Summer Camps in Northeast Scramble to Deal With Coronavirus Fallout
Camps aim to figure out if they can open, how the safety rules might change and whether parents will send their children
By Leslie Brody, March 25, 2020
With parents and children cooped up in self-isolation in the New York City area, many are dreaming of summer camp to take a break from each other.
But whether camps can open is unclear.
Leaders of sleep-away and day camps say they hope they can operate and will follow the guidance of federal, state and local health authorities as rules may change rapidly. Many say that during the coronavirus crisis, with all of its stress and school closures, children will need the camaraderie, sports and adventures of camp more than ever.
Families of all income levels depend on camps for child care and fun, but many parents are in a wait-and-see mode. Even some campers are leery. That includes 13-year-old Lee Walker Watson in Manhattan, who loves laser tag, trampoline and spy games at his sleep-away camp in the Pocono Mountains in Pennsylvania.
“Right now, in light of what’s happening, I’m not sure I want to go to camp,” he said. “You never know where people have been. If one person has coronavirus, we’ll have to go home anyway.”
Because of registrations before March, some camp leaders say enrollment has remained roughly steady, but they aren’t getting the typical round of calls from parents who waited until spring to make plans. Many parents who signed up early have delayed sending final payments. Some camps are being flexible about deadlines.
Camp leaders say they are preparing for extra scrubbing of facilities and stricter health checks for children and staff, such as taking temperatures regularly. Some hope rapid tests for the virus will be available before opening day, often in late June, to screen everyone before arrival for programs that generally range from one to eight weeks.
Darlene Calton, a director of Camp Netimus, a sleep-away camp for 145 girls in the Poconos, said topic No. 1 with parents at orientation will be how staffers handle infectious disease. “We have protocols for that because once a child gets a cough it can go through camp like wildfire,” she said. “If kids can safely go to camp, they will be knocking down the doors.”
Officials at the American Camp Association, which has more than 3,100 member camps with about 10.4 million campers, say summer camps are a $3.6 billion industry nationwide. They say the virus might delay camps’ openings, bar visiting days, limit children with medical conditions and require extra nursing staff. Concerns about germs might also affect how children get to camp, such as foregoing the use of buses.
Travel restrictions could hamper the hiring of international counselors—often a mainstay because they enjoy summer jobs in America—but domestic college students could be more available due to the cancellation of summer abroad programs, they said.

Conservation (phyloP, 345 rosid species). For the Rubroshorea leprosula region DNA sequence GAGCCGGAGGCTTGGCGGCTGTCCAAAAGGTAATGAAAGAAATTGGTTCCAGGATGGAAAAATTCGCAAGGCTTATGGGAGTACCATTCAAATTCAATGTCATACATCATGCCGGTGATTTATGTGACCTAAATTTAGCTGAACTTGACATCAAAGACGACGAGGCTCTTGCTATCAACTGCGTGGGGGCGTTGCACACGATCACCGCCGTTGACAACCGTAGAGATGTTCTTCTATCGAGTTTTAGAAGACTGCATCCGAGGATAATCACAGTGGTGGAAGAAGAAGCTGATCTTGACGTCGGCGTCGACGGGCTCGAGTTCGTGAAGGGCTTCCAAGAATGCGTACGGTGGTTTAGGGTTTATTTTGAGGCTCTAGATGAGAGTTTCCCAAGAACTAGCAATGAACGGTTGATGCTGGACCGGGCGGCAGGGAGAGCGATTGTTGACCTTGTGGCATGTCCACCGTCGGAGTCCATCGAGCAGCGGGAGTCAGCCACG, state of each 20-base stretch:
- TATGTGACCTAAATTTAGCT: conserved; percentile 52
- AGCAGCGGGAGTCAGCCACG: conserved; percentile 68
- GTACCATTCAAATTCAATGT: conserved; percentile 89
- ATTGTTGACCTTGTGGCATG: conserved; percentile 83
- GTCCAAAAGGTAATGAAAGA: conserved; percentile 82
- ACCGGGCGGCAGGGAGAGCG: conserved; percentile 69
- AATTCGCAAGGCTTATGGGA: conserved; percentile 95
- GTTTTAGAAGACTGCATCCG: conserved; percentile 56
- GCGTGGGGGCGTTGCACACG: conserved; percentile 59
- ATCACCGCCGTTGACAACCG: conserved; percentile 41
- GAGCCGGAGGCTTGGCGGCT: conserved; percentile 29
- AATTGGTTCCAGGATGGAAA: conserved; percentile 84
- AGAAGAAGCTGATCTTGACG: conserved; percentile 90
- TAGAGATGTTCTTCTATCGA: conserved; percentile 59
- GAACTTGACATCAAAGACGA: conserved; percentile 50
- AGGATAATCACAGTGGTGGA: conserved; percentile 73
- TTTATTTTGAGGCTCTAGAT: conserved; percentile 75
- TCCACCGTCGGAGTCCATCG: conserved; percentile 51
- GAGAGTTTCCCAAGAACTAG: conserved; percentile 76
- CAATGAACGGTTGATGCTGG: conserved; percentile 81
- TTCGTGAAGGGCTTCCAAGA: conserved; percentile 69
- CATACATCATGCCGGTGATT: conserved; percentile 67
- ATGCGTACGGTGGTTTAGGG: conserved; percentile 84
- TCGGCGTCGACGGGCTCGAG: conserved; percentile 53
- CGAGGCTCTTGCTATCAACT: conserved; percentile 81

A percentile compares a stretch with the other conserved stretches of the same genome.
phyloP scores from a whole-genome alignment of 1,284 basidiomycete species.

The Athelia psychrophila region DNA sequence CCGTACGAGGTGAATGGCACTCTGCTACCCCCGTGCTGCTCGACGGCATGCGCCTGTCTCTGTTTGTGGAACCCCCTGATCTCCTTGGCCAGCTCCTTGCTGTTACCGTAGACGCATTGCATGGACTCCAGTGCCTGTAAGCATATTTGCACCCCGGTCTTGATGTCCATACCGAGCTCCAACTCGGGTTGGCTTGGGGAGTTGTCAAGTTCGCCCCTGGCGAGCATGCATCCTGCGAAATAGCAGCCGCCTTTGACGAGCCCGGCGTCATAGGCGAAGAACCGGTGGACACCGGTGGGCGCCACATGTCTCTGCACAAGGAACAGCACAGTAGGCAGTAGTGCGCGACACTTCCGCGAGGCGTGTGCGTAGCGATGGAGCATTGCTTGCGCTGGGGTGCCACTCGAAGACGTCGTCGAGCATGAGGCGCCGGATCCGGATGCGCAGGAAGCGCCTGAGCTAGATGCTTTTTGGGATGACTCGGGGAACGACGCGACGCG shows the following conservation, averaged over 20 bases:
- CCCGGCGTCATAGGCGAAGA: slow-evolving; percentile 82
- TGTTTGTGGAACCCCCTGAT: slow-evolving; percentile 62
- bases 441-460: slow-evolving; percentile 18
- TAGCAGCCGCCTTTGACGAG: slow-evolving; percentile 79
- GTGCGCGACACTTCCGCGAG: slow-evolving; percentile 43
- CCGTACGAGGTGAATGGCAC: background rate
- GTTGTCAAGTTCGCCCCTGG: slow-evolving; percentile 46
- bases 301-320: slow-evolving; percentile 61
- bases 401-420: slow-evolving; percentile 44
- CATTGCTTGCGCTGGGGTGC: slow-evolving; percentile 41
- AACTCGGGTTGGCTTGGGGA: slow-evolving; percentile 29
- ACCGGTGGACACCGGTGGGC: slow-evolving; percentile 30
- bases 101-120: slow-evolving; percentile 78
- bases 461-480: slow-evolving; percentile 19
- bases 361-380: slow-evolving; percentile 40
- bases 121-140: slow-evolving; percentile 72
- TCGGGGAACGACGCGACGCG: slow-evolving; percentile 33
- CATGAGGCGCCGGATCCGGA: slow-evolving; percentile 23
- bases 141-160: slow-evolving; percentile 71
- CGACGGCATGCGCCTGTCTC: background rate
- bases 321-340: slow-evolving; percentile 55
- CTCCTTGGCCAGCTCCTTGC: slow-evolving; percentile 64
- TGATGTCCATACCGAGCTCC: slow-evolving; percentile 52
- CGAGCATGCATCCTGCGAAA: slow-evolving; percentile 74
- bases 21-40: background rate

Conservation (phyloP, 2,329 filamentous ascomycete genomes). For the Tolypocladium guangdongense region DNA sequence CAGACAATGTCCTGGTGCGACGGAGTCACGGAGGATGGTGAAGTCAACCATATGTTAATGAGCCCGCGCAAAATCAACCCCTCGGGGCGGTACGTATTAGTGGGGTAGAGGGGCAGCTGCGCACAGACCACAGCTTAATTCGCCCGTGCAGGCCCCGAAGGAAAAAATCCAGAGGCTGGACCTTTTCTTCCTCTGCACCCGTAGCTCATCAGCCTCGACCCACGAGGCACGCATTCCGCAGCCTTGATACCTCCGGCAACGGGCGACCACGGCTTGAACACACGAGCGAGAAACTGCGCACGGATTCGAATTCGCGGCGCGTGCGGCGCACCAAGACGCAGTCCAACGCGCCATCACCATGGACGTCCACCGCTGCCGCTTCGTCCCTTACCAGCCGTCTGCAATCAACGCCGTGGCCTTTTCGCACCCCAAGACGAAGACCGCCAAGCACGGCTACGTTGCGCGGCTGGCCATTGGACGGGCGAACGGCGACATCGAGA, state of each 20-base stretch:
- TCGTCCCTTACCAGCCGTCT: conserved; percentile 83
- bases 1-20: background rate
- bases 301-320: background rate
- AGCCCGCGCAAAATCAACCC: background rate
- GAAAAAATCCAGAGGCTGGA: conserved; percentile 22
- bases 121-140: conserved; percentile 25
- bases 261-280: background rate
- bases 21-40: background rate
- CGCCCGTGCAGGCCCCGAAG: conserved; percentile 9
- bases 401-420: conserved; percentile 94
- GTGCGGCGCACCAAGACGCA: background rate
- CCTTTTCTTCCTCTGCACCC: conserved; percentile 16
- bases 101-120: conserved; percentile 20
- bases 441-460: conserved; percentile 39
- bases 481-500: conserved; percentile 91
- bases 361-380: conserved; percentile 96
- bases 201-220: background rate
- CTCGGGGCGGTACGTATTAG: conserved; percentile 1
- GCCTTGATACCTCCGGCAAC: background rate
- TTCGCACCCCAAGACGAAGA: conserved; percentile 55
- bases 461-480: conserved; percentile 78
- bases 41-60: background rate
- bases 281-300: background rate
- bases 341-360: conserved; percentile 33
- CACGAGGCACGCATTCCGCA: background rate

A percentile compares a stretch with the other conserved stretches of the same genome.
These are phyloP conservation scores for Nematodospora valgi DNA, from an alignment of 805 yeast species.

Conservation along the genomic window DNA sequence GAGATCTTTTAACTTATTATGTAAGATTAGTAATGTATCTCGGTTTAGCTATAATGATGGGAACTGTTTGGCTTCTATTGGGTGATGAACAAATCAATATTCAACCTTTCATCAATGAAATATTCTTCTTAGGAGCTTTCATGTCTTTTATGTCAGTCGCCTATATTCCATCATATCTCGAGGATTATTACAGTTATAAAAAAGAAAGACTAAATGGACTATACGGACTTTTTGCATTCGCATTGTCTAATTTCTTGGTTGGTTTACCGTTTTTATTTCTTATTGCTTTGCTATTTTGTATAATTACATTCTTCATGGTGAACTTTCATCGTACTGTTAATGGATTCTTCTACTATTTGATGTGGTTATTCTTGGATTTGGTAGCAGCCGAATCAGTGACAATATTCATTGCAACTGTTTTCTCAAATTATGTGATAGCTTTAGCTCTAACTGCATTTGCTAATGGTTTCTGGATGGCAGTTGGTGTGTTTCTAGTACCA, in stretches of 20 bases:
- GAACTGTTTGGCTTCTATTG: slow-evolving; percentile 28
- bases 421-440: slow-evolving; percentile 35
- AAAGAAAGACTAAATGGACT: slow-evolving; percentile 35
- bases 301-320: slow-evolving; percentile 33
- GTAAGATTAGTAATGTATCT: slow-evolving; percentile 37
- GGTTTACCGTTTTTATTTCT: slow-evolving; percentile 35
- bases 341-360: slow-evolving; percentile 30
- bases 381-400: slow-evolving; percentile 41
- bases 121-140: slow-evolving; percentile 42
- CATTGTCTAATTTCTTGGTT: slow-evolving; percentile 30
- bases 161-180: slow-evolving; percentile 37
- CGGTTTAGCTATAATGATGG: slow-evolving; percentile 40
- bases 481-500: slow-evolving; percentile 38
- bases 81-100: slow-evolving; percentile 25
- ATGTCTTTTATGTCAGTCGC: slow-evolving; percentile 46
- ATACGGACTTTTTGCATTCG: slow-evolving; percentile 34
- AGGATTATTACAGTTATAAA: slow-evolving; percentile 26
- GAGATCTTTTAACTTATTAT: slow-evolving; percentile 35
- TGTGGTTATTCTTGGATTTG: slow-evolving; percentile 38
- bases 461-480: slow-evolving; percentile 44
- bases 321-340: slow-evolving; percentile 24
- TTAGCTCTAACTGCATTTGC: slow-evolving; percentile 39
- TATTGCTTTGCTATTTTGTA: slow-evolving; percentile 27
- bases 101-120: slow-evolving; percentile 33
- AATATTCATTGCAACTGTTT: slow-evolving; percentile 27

An association representative said member camps follow safety guidelines from the Centers for Disease Control and Prevention, and he hadn’t yet seen any new federal or state directives specifically for summer camps since openings were still months away.
A spokeswoman for the New York Department of Health said that as the camp season approaches, “relevant guidance will be provided as more information concerning COVID19 becomes available.”
Susie Lupert, executive director of the association’s affiliate for New York and New Jersey, said it was especially important now for parents to focus on accredited camps so they can be sure that state health authorities are licensing them and monitoring adherence to standards. Camps have faced infectious diseases before, such as last summer’s measles outbreak, she said: “Camps are used to having curveballs thrown at them.”
New York City’s Department of Education is advertising its free summer day camps for various ages citywide, although its school buildings are closed until at least April 20, with students asked to use remote-learning options. A department spokeswoman said it was too early to predict whether there will be camp changes.
At Keewaydin, a nonprofit camp organization based in Salisbury, Vt., executive director Pete Hare said a former camper had written him a long letter about how facing the unexpected twists of its wilderness canoe trips had helped him deal with the rigors of self-isolation during the pandemic.
Cancellations had been minimal, Mr. Hare said, though some parents in Spain had called saying their children might not be able to fly in.
“The biggest challenge is just being prepared and thinking through all the possible contingencies,” he said. If Keewaydin can’t open, it promised tuition refunds, minus $500 deposits, to parents who paid already. Fees range from $4,675 for four weeks to $9,850 for eight weeks, and some campers get scholarships.
If Keewaydin’s affiliated camps can’t open for their total of nearly 700 campers, the organization would lose about $2 million to $2.5 million this summer. “That’s awful but we would survive,” Mr. Hare said. “We are confident we would weather the storm.”
Posted on Mon, March 30, 2020
by Samara Feinberg